There's something about visiting an 850-year-old wooden church that's different than touring one made of stone--perhaps because it's such a miracle that it survived. According to our guide, it's the oldest stavkirke in Norway, and escaped destructive wood rot because it was built on a stone base. There are panels from an even earlier church that have been built into the external side of the building with incredible carvings of snakes, dragons, and other stylized creatures--looked like the designs might have been influenced by celtic artistry. It does take a bit of doing to actually GET to this World Heritage site; we had to take a ferry from across the fjord. However, its isolation actually seemed to enhance the overall experience. The Urnes stavkirke really is uniquely beautiful and we wouldn't have missed it for the world.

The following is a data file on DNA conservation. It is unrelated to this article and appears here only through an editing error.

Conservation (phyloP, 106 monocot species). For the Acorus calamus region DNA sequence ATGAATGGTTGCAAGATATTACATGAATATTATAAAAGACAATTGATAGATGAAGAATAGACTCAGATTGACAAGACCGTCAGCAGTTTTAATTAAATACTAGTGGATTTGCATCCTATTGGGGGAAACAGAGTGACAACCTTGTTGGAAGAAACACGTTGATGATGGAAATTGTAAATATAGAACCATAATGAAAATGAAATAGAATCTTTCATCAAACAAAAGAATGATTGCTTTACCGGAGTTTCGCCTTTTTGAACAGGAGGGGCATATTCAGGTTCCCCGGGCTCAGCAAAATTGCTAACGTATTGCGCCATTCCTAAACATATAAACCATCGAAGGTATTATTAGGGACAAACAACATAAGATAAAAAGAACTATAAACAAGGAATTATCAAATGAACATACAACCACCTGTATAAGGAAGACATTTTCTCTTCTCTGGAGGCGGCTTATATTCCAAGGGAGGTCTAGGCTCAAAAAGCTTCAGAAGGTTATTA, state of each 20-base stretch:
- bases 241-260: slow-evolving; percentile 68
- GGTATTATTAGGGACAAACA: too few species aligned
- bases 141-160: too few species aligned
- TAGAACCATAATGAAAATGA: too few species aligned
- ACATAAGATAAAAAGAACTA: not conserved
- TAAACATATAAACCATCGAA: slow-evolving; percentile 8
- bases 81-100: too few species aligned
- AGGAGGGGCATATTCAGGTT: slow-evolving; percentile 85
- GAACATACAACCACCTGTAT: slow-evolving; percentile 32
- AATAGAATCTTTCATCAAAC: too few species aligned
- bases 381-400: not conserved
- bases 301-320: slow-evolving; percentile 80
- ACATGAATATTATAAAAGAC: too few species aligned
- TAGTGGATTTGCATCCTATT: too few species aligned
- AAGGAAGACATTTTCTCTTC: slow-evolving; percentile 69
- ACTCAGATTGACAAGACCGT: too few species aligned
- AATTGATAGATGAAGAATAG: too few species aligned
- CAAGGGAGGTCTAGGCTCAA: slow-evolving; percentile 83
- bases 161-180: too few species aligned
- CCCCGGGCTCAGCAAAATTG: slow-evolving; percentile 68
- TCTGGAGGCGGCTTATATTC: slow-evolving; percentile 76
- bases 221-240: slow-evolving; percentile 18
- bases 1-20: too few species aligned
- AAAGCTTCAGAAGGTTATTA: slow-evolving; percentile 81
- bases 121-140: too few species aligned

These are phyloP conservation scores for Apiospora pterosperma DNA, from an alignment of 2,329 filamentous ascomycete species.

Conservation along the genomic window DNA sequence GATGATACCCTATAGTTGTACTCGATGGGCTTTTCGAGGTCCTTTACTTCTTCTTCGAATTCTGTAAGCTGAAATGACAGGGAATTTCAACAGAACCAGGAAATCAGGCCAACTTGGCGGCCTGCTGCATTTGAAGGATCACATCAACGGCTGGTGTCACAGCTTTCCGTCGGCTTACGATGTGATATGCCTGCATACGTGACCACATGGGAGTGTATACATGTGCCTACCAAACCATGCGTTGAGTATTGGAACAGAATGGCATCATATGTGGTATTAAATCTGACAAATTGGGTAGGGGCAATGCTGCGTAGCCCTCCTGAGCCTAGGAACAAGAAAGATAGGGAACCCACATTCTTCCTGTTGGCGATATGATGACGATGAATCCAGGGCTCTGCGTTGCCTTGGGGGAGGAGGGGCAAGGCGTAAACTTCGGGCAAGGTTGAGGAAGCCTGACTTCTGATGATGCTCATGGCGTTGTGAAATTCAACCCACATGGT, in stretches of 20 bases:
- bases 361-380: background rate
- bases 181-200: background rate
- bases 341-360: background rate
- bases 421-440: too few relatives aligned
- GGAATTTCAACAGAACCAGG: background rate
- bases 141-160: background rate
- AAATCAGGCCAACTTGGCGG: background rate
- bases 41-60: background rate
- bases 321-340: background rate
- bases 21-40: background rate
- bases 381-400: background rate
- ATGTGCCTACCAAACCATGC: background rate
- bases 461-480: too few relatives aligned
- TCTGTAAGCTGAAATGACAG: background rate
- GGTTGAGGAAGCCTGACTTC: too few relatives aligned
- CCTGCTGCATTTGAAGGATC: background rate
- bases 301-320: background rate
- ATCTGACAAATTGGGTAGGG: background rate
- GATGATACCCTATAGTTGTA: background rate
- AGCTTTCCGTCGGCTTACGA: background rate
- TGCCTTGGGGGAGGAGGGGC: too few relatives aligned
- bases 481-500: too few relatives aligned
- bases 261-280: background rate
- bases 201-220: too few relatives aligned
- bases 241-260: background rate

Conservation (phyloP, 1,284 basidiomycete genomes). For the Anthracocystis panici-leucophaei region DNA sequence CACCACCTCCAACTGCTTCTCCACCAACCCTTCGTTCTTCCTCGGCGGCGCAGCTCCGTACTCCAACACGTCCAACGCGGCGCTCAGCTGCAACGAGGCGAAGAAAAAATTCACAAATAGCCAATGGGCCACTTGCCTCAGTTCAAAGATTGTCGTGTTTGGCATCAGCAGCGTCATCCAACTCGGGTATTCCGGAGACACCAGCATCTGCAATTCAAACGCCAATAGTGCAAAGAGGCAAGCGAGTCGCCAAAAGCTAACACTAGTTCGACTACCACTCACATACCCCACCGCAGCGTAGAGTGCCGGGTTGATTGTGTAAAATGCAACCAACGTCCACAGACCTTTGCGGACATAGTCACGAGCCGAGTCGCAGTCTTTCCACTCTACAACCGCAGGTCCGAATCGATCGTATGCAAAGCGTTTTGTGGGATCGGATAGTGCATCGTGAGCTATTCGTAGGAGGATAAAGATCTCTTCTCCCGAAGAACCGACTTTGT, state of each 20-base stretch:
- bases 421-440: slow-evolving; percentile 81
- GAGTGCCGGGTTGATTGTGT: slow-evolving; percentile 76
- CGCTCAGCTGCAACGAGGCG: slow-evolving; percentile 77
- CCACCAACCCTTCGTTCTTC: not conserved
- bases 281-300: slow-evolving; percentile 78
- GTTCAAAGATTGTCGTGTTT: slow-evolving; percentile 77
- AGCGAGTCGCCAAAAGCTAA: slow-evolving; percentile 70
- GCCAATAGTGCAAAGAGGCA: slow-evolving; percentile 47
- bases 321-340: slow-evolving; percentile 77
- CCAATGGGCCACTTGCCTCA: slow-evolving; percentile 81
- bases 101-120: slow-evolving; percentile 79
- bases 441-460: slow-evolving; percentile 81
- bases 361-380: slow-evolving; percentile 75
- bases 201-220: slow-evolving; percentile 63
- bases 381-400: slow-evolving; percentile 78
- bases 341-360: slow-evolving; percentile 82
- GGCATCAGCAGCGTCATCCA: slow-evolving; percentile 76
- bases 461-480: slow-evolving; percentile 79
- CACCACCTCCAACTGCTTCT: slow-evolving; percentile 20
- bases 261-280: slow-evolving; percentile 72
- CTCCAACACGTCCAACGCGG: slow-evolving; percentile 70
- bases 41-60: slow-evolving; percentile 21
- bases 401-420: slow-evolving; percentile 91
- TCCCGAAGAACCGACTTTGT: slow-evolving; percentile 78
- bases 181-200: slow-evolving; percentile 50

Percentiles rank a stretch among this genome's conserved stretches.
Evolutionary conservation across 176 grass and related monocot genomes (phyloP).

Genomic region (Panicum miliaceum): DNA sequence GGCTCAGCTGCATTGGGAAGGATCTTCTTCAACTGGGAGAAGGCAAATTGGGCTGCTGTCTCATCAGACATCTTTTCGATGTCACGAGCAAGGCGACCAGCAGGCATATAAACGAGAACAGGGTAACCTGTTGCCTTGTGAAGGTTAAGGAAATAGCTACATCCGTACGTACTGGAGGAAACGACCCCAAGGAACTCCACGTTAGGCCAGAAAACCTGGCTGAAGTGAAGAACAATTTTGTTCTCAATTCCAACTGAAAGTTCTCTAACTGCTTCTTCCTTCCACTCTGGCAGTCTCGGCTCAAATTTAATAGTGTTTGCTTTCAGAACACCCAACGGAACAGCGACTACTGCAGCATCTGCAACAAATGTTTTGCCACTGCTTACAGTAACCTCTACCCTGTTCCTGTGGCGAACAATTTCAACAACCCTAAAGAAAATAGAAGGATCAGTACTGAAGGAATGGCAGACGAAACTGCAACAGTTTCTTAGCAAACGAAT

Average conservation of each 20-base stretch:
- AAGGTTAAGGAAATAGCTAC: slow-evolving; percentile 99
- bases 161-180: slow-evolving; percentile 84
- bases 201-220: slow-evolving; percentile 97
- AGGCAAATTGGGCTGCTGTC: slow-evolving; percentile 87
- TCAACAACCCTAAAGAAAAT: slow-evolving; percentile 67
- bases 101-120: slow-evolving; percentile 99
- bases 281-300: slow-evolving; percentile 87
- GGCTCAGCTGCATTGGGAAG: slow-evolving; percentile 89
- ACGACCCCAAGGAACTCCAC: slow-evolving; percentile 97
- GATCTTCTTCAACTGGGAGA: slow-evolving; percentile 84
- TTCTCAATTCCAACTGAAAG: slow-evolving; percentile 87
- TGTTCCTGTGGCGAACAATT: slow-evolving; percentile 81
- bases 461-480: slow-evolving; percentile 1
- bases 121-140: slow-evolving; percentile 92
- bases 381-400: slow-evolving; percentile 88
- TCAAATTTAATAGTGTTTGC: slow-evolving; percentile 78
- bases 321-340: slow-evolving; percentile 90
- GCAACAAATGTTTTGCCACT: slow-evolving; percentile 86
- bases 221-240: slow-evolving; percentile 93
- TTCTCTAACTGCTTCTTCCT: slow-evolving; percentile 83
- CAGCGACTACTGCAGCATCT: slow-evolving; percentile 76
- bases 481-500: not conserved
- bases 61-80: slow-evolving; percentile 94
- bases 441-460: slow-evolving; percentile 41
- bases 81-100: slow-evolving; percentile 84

Own or manage this property? Claim your listing for free to respond to reviews, update your profile and much more.